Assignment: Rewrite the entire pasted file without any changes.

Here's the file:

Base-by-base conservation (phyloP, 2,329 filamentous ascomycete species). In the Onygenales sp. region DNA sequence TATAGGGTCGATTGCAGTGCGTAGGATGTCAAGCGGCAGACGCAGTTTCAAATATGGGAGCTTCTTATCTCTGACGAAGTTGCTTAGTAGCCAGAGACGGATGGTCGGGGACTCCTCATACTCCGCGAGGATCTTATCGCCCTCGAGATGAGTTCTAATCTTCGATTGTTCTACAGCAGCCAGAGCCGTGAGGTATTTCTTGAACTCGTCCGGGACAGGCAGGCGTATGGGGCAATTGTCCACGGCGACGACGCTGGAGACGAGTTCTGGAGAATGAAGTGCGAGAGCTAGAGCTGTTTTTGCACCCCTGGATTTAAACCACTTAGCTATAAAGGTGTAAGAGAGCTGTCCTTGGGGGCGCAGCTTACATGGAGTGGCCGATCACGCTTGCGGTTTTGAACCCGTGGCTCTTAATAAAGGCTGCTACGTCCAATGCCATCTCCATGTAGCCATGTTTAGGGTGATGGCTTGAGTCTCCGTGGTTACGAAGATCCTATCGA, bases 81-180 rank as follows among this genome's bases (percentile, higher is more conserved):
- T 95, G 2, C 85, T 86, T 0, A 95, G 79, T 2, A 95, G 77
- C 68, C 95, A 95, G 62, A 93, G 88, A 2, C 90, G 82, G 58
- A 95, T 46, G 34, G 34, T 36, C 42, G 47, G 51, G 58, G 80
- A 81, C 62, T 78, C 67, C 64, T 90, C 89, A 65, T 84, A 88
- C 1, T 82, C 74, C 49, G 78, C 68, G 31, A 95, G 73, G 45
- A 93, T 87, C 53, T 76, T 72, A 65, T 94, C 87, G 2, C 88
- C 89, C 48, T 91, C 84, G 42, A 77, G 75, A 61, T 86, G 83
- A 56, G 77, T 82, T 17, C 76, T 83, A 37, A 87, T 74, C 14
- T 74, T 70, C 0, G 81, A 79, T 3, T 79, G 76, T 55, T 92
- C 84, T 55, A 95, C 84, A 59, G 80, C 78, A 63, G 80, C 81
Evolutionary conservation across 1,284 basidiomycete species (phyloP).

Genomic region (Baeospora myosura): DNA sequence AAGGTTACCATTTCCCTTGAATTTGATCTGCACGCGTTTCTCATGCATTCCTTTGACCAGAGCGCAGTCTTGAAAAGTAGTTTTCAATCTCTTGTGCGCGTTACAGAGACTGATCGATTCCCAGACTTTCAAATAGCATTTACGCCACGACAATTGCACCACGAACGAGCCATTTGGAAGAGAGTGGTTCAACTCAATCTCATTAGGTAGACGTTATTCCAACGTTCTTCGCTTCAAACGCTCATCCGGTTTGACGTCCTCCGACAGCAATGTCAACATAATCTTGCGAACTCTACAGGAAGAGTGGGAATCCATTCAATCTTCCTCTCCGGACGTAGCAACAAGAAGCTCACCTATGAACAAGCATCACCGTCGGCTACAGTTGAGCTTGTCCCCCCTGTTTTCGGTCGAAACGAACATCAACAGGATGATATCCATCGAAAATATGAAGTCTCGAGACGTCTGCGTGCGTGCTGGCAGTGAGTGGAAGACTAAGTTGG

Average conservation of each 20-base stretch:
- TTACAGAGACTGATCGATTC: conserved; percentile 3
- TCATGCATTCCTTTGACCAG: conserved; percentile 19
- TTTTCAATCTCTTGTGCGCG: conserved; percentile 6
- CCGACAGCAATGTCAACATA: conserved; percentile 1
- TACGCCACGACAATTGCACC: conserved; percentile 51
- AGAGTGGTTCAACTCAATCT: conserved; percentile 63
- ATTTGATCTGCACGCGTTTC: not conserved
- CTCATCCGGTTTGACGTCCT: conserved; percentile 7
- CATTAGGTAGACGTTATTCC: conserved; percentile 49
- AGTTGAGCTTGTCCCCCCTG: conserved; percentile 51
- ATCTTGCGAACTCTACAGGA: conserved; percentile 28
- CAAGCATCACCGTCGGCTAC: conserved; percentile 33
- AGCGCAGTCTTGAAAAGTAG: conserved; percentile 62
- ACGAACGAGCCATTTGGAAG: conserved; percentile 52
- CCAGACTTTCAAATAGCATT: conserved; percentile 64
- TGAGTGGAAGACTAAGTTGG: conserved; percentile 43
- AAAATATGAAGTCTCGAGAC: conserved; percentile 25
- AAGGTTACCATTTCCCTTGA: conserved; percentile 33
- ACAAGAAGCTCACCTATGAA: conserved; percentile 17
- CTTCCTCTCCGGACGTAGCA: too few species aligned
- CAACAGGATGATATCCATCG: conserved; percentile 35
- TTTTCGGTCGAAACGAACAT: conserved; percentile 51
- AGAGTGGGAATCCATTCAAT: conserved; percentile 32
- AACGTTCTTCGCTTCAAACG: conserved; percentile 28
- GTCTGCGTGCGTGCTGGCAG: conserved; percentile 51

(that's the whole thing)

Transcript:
Base-by-base conservation (phyloP, 2,329 filamentous ascomycete species). In the Onygenales sp. region DNA sequence TATAGGGTCGATTGCAGTGCGTAGGATGTCAAGCGGCAGACGCAGTTTCAAATATGGGAGCTTCTTATCTCTGACGAAGTTGCTTAGTAGCCAGAGACGGATGGTCGGGGACTCCTCATACTCCGCGAGGATCTTATCGCCCTCGAGATGAGTTCTAATCTTCGATTGTTCTACAGCAGCCAGAGCCGTGAGGTATTTCTTGAACTCGTCCGGGACAGGCAGGCGTATGGGGCAATTGTCCACGGCGACGACGCTGGAGACGAGTTCTGGAGAATGAAGTGCGAGAGCTAGAGCTGTTTTTGCACCCCTGGATTTAAACCACTTAGCTATAAAGGTGTAAGAGAGCTGTCCTTGGGGGCGCAGCTTACATGGAGTGGCCGATCACGCTTGCGGTTTTGAACCCGTGGCTCTTAATAAAGGCTGCTACGTCCAATGCCATCTCCATGTAGCCATGTTTAGGGTGATGGCTTGAGTCTCCGTGGTTACGAAGATCCTATCGA, bases 81-180 rank as follows among this genome's bases (percentile, higher is more conserved):
- T 95, G 2, C 85, T 86, T 0, A 95, G 79, T 2, A 95, G 77
- C 68, C 95, A 95, G 62, A 93, G 88, A 2, C 90, G 82, G 58
- A 95, T 46, G 34, G 34, T 36, C 42, G 47, G 51, G 58, G 80
- A 81, C 62, T 78, C 67, C 64, T 90, C 89, A 65, T 84, A 88
- C 1, T 82, C 74, C 49, G 78, C 68, G 31, A 95, G 73, G 45
- A 93, T 87, C 53, T 76, T 72, A 65, T 94, C 87, G 2, C 88
- C 89, C 48, T 91, C 84, G 42, A 77, G 75, A 61, T 86, G 83
- A 56, G 77, T 82, T 17, C 76, T 83, A 37, A 87, T 74, C 14
- T 74, T 70, C 0, G 81, A 79, T 3, T 79, G 76, T 55, T 92
- C 84, T 55, A 95, C 84, A 59, G 80, C 78, A 63, G 80, C 81
Evolutionary conservation across 1,284 basidiomycete species (phyloP).

Genomic region (Baeospora myosura): DNA sequence AAGGTTACCATTTCCCTTGAATTTGATCTGCACGCGTTTCTCATGCATTCCTTTGACCAGAGCGCAGTCTTGAAAAGTAGTTTTCAATCTCTTGTGCGCGTTACAGAGACTGATCGATTCCCAGACTTTCAAATAGCATTTACGCCACGACAATTGCACCACGAACGAGCCATTTGGAAGAGAGTGGTTCAACTCAATCTCATTAGGTAGACGTTATTCCAACGTTCTTCGCTTCAAACGCTCATCCGGTTTGACGTCCTCCGACAGCAATGTCAACATAATCTTGCGAACTCTACAGGAAGAGTGGGAATCCATTCAATCTTCCTCTCCGGACGTAGCAACAAGAAGCTCACCTATGAACAAGCATCACCGTCGGCTACAGTTGAGCTTGTCCCCCCTGTTTTCGGTCGAAACGAACATCAACAGGATGATATCCATCGAAAATATGAAGTCTCGAGACGTCTGCGTGCGTGCTGGCAGTGAGTGGAAGACTAAGTTGG

Average conservation of each 20-base stretch:
- TTACAGAGACTGATCGATTC: conserved; percentile 3
- TCATGCATTCCTTTGACCAG: conserved; percentile 19
- TTTTCAATCTCTTGTGCGCG: conserved; percentile 6
- CCGACAGCAATGTCAACATA: conserved; percentile 1
- TACGCCACGACAATTGCACC: conserved; percentile 51
- AGAGTGGTTCAACTCAATCT: conserved; percentile 63
- ATTTGATCTGCACGCGTTTC: not conserved
- CTCATCCGGTTTGACGTCCT: conserved; percentile 7
- CATTAGGTAGACGTTATTCC: conserved; percentile 49
- AGTTGAGCTTGTCCCCCCTG: conserved; percentile 51
- ATCTTGCGAACTCTACAGGA: conserved; percentile 28
- CAAGCATCACCGTCGGCTAC: conserved; percentile 33
- AGCGCAGTCTTGAAAAGTAG: conserved; percentile 62
- ACGAACGAGCCATTTGGAAG: conserved; percentile 52
- CCAGACTTTCAAATAGCATT: conserved; percentile 64
- TGAGTGGAAGACTAAGTTGG: conserved; percentile 43
- AAAATATGAAGTCTCGAGAC: conserved; percentile 25
- AAGGTTACCATTTCCCTTGA: conserved; percentile 33
- ACAAGAAGCTCACCTATGAA: conserved; percentile 17
- CTTCCTCTCCGGACGTAGCA: too few species aligned
- CAACAGGATGATATCCATCG: conserved; percentile 35
- TTTTCGGTCGAAACGAACAT: conserved; percentile 51
- AGAGTGGGAATCCATTCAAT: conserved; percentile 32
- AACGTTCTTCGCTTCAAACG: conserved; percentile 28
- GTCTGCGTGCGTGCTGGCAG: conserved; percentile 51